Children should be seen and not chomping.  I know we're meant to be on Fiz and Tyrone's side with Hope's problems at Bessie Street, but why was nobody that bothered that she's going around biting teachers?  Her mum and dad seemed far more agitated that she might not be able to go to school with her mates than the fact that she's turned into Jaws.  Excluding her may have been an overreaction - and Phil was definitely doing it for political reasons, what with him being basically Michael Gove - but I didn't hear anyone coming up with any ideas for what her punishment should've been.  Remember, this is the girl who set fire to a trampoline and blamed her sister; she could do with a bit of disciplining.  No wonder Maureen Lipman favours Ruby over the demon child.


Bacon never lets you down.  Gemma bounced back from her boyfriend turning out to be a dodgy thief by chowing down on a couple of greasy bin lids.  Wise girl.  A wodge of floury white wrapped around rashers of Danish and some HP will raise even the lowest of spirits; Sinead should abandon that revolting kale, spinach and avocado concoction and instead tuck into a bacon barm if she wants to feel better about her cancer.  If Gemma could just learn to close her mouth while she eats it'd be perfect.

Despite having no experience whatsoever, the author has applied to be a waiter at the Bistro to earn some pin money.  Apparently they've got thousands of vacancies and anyone can work there.  Wish him good luck for his interview on Twitter @merseytart.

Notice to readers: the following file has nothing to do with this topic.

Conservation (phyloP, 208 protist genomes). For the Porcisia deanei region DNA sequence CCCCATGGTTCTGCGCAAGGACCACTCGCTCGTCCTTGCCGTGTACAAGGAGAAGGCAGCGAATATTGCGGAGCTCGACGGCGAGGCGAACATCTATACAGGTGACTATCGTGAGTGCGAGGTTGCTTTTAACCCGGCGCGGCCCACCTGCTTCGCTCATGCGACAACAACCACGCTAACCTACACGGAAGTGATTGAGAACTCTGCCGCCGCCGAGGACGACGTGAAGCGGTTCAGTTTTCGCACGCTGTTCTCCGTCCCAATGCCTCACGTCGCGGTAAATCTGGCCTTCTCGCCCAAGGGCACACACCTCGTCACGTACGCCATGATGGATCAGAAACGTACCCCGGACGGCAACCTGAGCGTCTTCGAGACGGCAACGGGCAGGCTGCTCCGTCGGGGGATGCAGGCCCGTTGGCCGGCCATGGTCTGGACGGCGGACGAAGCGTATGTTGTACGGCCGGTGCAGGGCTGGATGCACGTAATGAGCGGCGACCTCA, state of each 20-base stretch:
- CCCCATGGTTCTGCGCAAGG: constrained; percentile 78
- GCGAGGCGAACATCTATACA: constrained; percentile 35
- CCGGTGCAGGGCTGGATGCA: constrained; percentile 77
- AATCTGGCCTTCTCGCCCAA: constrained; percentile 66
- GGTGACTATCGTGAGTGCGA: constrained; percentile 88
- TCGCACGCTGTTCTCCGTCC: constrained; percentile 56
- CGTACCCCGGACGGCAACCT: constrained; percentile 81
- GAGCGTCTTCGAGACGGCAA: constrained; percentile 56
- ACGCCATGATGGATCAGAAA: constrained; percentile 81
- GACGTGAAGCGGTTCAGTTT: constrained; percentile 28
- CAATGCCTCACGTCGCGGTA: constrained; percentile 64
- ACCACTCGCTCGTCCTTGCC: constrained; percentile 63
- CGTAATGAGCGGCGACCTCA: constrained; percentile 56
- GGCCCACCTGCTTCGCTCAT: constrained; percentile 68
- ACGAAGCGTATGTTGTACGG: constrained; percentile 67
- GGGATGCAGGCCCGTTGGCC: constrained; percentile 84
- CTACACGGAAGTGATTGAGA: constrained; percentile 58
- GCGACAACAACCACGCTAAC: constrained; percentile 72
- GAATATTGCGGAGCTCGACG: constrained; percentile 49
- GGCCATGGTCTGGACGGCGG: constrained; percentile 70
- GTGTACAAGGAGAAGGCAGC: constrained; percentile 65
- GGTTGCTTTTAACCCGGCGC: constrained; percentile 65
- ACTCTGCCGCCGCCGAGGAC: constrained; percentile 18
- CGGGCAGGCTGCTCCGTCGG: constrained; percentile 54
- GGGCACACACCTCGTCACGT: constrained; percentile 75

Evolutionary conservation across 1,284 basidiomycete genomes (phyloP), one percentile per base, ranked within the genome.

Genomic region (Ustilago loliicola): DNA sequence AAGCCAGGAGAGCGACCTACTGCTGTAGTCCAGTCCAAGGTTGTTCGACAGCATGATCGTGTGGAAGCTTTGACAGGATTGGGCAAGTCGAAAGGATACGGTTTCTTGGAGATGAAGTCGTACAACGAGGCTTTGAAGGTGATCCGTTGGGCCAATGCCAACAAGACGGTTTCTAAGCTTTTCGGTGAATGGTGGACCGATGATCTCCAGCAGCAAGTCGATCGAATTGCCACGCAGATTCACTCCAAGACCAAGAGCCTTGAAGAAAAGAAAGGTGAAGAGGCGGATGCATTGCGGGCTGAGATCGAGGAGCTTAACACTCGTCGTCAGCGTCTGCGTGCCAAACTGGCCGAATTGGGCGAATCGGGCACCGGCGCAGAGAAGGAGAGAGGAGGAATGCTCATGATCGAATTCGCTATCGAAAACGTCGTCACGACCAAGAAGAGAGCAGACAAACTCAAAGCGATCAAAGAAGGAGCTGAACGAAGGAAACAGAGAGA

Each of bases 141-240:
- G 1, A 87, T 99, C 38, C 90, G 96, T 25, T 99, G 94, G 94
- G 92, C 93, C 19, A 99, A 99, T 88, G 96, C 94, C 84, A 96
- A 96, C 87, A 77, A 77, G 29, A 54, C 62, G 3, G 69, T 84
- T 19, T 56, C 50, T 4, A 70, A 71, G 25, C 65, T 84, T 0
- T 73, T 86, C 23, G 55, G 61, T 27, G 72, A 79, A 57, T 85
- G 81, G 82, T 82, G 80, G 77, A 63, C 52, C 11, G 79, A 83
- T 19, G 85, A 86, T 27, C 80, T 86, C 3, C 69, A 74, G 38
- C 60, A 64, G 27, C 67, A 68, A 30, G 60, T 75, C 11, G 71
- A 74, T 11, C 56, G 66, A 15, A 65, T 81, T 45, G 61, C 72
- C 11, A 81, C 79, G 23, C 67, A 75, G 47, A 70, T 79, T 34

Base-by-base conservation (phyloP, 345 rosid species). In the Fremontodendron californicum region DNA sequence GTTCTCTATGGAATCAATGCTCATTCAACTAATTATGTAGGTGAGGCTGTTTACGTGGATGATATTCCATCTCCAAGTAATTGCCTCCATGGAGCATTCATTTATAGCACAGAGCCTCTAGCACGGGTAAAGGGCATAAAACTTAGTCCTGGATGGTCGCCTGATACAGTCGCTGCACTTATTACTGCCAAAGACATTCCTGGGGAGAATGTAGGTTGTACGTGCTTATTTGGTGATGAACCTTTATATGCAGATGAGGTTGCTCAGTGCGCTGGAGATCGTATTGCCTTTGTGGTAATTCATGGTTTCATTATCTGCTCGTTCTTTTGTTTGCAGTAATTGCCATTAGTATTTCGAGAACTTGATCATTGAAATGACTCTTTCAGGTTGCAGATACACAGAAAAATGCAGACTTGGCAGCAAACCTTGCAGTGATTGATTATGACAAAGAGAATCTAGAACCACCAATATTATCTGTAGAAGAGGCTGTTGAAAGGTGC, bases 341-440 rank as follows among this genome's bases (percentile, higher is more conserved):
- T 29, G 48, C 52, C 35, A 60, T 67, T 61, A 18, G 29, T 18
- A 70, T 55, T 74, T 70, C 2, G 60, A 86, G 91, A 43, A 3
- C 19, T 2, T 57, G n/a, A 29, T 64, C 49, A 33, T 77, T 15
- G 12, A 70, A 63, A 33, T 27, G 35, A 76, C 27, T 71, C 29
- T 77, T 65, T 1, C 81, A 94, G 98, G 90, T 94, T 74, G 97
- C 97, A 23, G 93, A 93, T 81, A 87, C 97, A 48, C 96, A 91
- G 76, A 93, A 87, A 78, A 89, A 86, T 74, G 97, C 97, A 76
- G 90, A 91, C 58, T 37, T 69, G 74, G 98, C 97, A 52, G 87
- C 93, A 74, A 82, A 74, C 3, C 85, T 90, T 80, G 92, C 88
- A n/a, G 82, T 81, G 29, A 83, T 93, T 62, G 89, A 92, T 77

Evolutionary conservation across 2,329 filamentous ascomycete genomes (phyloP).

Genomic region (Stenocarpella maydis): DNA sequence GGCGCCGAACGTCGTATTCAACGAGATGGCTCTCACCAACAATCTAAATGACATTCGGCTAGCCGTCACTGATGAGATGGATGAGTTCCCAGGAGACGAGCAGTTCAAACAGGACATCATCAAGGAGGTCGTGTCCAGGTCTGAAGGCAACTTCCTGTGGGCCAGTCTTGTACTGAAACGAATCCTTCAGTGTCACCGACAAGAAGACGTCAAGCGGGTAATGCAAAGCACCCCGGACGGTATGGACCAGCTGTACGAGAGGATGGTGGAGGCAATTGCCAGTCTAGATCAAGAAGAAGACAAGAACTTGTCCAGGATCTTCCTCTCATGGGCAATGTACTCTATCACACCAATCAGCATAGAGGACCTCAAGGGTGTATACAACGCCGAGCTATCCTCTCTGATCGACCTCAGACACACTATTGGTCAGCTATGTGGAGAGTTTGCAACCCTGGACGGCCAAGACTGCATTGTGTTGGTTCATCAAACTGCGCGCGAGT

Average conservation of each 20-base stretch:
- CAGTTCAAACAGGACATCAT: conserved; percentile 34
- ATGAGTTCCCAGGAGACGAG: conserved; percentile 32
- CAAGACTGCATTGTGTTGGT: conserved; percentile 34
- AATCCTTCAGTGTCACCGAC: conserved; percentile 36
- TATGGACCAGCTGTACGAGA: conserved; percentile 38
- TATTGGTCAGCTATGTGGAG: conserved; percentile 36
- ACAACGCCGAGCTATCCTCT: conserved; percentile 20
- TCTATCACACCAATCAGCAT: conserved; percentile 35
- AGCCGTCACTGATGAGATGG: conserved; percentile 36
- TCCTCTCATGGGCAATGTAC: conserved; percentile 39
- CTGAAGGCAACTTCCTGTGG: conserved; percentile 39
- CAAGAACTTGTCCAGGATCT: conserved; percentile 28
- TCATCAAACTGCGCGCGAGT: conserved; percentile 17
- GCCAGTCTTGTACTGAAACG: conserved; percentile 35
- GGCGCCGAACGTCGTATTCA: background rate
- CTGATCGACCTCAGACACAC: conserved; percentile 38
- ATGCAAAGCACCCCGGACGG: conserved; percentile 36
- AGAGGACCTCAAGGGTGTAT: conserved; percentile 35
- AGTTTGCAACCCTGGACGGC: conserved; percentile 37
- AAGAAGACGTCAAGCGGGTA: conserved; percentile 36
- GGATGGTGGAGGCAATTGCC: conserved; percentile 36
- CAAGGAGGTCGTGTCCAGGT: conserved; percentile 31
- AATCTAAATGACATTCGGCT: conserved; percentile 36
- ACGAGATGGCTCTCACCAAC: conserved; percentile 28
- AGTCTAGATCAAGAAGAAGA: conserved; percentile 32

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5 comments:

Humpty Dumpty said...

As always in Corrie, official procedures are skimmed over. Ruby's exclusion would have been temporary; what used to be called suspension. Then there should have been meetings with the parents and maybe education staff. There are school welfare officers - not counsellors - who are employed to help families but, of course, there would no dramatic storylines if Corrie followed the rules.

Ancient Corrier said...

Can someone PLEASE tell Gemma to stop talking with her mouth full of food.
And really, isn't it about time Fiz and Tyrone got rid of that awful bar in their living room!

coconno196 said...

Wasn't Hope (not Ruby) referred for counselling after the fire incident, trying to get Joseph to throw himself downstairs, etc?

Tilly Flop said...

I really don't think Tyrone would as it belonged to Jack and beer

maggie muggins said...

Oh, Scott, I wouldn't know where to start in choosing my favourite funnies in your blog-post here! The whole thing was a gem from top to bottom. A much needed giggle fest for me!